Cooray described first-time consumers’ reaction to their leafy greens, as being taken aback by how crunchy and fresh the produce is. “This is something completely new for them and then we tell them the plant has been in the pack for one week and it blows their mind,” he added.

There are three main benefits to the way Honest Greens grows its produce. The first is the premium quality produce, the second is guaranteed delivery, and the third is the fixed price. In addition to these key benefits, consumers also benefit from zero use of pesticides.

Besides the product itself, Honest Greens considers the technology used within the farm as another benefit of the operation. “This is being done around the world. However, we have had to make it fit the Sri Lankan market context,” Advani explained.

According to Cooray, the computer control system used at Honest Green was built in-house and allows the top management to monitor and track the farm throughout the day. This sets it apart from traditional farming methods, especially regarding remote monitoring and tracking.

The computerised system allows them to change settings, whether it is of lighting or irrigation, from a mobile device or laptop. This allows the trio to instruct the team working within the facility on operations even if they are not physically present at the farm. 

“Agriculture is a very haphazard sector and we are trying to bring more technology and streamline these processes,” Advani said.

In addition to the technology used and the fresh produce grown at the farm, the entire supply chain remains in-house. This gives Cooray, Advani, and Tyagarajah more control over the operation, ensuring the quality of the product. From importing seeds from countries like the Netherlands to germination, growing, packing, and delivery, the entire operation takes place at the Dankotuwa facility.

The agriculture supply chain traditionally requires a number of middlemen between the farmer and the consumer, which results in higher priced products and delays. What sets Honest Greens’ vertical farm apart is that it leaves no room for middlemen and intermediaries, enabling them to get the product to the market faster and fresher.

Sustainability balancing act

Launching and expanding the operation was not without its challenges, with one of the main challenges at the beginning being convincing people to buy their product.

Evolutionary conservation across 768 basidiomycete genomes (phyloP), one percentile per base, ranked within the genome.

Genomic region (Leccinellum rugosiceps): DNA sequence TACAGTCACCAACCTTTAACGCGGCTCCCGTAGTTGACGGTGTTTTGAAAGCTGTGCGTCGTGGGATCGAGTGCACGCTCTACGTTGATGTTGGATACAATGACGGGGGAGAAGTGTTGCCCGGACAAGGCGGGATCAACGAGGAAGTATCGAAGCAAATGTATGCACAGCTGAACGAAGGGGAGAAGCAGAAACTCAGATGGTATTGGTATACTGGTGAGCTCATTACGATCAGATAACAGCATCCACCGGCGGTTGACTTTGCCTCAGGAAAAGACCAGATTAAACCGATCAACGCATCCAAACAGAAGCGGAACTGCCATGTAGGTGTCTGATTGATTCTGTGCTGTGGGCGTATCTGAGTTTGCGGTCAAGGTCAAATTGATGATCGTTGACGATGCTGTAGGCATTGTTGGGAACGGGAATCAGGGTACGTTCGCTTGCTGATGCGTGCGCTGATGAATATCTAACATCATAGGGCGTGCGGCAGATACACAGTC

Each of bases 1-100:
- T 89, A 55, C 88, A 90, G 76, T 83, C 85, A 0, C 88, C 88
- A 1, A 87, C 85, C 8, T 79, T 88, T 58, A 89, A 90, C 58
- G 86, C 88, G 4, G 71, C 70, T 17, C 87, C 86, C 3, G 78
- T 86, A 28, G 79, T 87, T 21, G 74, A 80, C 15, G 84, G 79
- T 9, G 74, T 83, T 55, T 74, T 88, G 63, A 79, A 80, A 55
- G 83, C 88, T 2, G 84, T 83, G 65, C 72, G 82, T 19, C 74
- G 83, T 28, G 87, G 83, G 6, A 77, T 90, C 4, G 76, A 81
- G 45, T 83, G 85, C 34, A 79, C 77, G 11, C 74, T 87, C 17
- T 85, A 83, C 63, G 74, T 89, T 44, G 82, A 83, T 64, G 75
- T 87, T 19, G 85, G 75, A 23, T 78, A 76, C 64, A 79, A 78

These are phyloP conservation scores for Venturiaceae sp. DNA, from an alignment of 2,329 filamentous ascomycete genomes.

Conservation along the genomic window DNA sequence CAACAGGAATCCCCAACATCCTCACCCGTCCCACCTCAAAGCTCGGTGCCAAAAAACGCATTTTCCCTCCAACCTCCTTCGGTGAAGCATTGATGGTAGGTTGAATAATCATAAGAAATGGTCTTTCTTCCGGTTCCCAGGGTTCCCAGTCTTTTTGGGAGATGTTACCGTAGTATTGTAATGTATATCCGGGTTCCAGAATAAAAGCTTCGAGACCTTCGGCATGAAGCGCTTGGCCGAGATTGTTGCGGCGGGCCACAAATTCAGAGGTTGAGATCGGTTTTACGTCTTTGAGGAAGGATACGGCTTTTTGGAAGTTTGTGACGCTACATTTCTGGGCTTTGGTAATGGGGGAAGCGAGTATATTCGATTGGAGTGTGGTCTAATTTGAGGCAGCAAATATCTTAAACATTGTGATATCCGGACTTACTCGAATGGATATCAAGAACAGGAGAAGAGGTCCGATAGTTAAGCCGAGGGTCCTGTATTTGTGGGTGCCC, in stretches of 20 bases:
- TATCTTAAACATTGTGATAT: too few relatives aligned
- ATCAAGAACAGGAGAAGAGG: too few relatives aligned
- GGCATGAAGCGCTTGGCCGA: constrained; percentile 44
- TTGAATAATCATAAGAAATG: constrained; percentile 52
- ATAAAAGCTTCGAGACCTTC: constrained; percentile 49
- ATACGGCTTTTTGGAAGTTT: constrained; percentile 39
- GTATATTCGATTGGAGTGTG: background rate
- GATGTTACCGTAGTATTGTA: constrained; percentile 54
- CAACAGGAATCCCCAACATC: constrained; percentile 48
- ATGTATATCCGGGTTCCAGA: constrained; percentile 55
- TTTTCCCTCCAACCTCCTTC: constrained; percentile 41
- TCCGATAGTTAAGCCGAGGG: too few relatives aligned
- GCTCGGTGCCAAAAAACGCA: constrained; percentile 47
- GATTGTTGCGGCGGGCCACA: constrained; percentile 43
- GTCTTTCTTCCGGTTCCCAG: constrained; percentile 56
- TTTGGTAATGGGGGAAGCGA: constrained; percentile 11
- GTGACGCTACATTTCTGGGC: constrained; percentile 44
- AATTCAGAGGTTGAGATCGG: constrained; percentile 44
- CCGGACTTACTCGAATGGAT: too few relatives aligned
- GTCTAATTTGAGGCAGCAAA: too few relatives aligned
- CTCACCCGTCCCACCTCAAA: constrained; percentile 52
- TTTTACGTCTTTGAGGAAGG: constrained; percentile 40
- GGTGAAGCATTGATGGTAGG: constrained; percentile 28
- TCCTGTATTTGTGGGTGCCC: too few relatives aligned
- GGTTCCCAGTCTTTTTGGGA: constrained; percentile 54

As Advani explained, when they first started the project, many people had spoken about the fertile soil in the country as well as the ease of agriculture and the belief that a plant would grow anywhere you throw a seed in Sri Lanka.

While this may have been true in the past, the challenges in the agriculture sector are increasing, especially with climate change, high usage of fertiliser and water, and the increasing redundancy of land.

People still had doubts about the futuristic vertical farm but their minds easily changed when they realised the produce was fresher and had a better taste profile. Consistent delivery, regardless of weather or season, was another factor that convinced the HoReCa industry to purchase from Honest Greens.

While food security was one of the driving forces in setting up the vertical farm, Cooray said their “ultimate goal is to be one of the most sustainable agriculture companies in Sri Lanka and in the world”. This also means a premium product produced in the most sustainable manner and available at a good or fair price.

However, sustainability is where they are having some trouble. Honest Greens currently uses plastic packaging and this is an area they are working towards improving, but concerns remain about how this would impact the price of the product.

The packaging used at the moment is a modified atmospheric packaging which keeps the product fresh for a longer period of time, further enhanced by the Honest Greens practice of selling a living plant to the consumer as opposed to the stems and leaves only.

“Sri Lanka is a price-sensitive market so we will slowly phase it in. Our produce is already sold at a slight premium because we fix the price throughout the year so we did not want to add that burden onto the consumer just yet,” Advani said.